Initiated at the end of the 18th century by Immanuel Kant, the father of modern philosophy of mathematics, constructivism has had a long and prosperous development, the common basis of its different types being that mathematical entities are creations of the human mind.
As the title indicates, the guest editors invite for this issue two types of contributions.
On the one hand – and probably best known in the community of philosophers of mathematics – we are thinking about the several varieties of constructivism in mathematics, that is versions of constructivism that aspire the status of a foundational theory rival to logicism or formalism. Thus we are thinking about the developments that were initiated by such mathematicians-philosophers such as Brouwer, Markov or Bishop.
On the other hand – and most likely less known to the same community – we also welcome contributions that deal with constructivist theories about mathematics as a research discipline. In general, we think of applications to mathematics of approaches adding to the traditional focus on the individual as diverse as cultural anthropology, social constructivism, systems theory, conventionalism, as well as views from cognitive science such as the embodied and the enactive approach.
A subtheme that is of great importance for the guest-editors is that “in” and “about” need not be and preferably should not be thought in oppositional terms, although unfortunately it is the standard today. Take an example such as deductive proof. Currently deductive proof is near to being universally accepted as a standard of valid mathematical knowledge, but as some philosophers and mathematicians have noticed deductive proof was at the same time the outcome of a contingent process, started and perfected by the Greeks, now considered to be the first major actual transformation in (the image of) mathematical knowledge.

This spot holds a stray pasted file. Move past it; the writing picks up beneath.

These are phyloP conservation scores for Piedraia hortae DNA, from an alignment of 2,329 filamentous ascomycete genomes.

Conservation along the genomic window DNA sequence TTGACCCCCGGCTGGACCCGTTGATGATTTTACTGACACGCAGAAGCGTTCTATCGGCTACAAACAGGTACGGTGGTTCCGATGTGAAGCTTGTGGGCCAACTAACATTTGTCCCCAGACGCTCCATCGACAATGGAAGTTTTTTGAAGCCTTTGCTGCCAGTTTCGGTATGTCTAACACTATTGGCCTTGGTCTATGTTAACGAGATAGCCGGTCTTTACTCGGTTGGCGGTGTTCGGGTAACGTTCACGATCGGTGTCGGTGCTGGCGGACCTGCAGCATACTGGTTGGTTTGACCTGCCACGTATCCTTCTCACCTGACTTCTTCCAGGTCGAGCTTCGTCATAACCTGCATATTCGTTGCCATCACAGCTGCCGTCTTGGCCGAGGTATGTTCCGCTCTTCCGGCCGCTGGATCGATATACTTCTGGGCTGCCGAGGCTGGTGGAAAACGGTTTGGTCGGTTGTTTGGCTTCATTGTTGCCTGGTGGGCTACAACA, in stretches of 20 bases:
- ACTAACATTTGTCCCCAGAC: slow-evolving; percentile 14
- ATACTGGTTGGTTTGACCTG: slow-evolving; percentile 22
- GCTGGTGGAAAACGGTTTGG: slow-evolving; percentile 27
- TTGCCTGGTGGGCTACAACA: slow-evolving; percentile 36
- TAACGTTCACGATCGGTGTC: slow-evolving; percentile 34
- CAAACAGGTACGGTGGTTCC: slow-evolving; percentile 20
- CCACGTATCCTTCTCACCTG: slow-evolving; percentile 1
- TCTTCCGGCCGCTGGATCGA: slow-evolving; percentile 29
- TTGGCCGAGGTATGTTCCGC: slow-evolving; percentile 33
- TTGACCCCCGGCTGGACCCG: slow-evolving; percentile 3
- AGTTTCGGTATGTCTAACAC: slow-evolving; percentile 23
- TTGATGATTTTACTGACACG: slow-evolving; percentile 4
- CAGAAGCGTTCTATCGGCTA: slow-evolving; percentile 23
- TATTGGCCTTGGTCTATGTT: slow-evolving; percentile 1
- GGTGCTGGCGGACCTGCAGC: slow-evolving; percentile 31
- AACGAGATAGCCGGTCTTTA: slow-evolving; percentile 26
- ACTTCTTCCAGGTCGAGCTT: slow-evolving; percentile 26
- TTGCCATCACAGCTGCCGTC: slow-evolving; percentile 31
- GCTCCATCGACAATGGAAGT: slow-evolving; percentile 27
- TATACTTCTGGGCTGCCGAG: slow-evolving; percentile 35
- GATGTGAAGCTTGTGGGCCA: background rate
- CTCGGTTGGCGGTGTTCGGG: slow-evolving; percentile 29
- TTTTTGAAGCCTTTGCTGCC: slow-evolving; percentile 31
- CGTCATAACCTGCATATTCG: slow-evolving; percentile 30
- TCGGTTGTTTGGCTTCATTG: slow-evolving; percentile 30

If contributors somehow succeed to turn the non-productive opposition into a fruitful collaboration or cross-fertilization, such as in the example above, we would be particularly pleased.
Declaration of interest: 31 July 2011
Deadline for full-text submissions: 31 October 2011
Deadline Revised versions: 31 January 2011
Publication date: 15 March 2012
Articles should typically have a length of between 3000 and 9000 words. Please follow the Author’s Guidelines at http://www.univie.ac.at/constructivism/journal/guidelines/
For your convenience, a Word template is available at http://www.constructivistfoundations.info/guidelines/template.doc
Submissions and further inquires should be sent to both editors:
Jean Paul Van Bendegem <jpvbende/at/vub.ac.be>
Bart Van Kerkhove <bvkerkho/at/vub.ac.be>
Constructivist Foundations is a scholarly peer-reviewed e-journal concerned with the critical interdisciplinary study of constructivist approaches to science and philosophy. Among others, it is indexed in the ISI Arts & Humanities Citation Index and the Current Contents/Arts & Humanities, and has currently more than 3000 subscribers. For more information, please see its web page at http://www.constructivistfoundations.info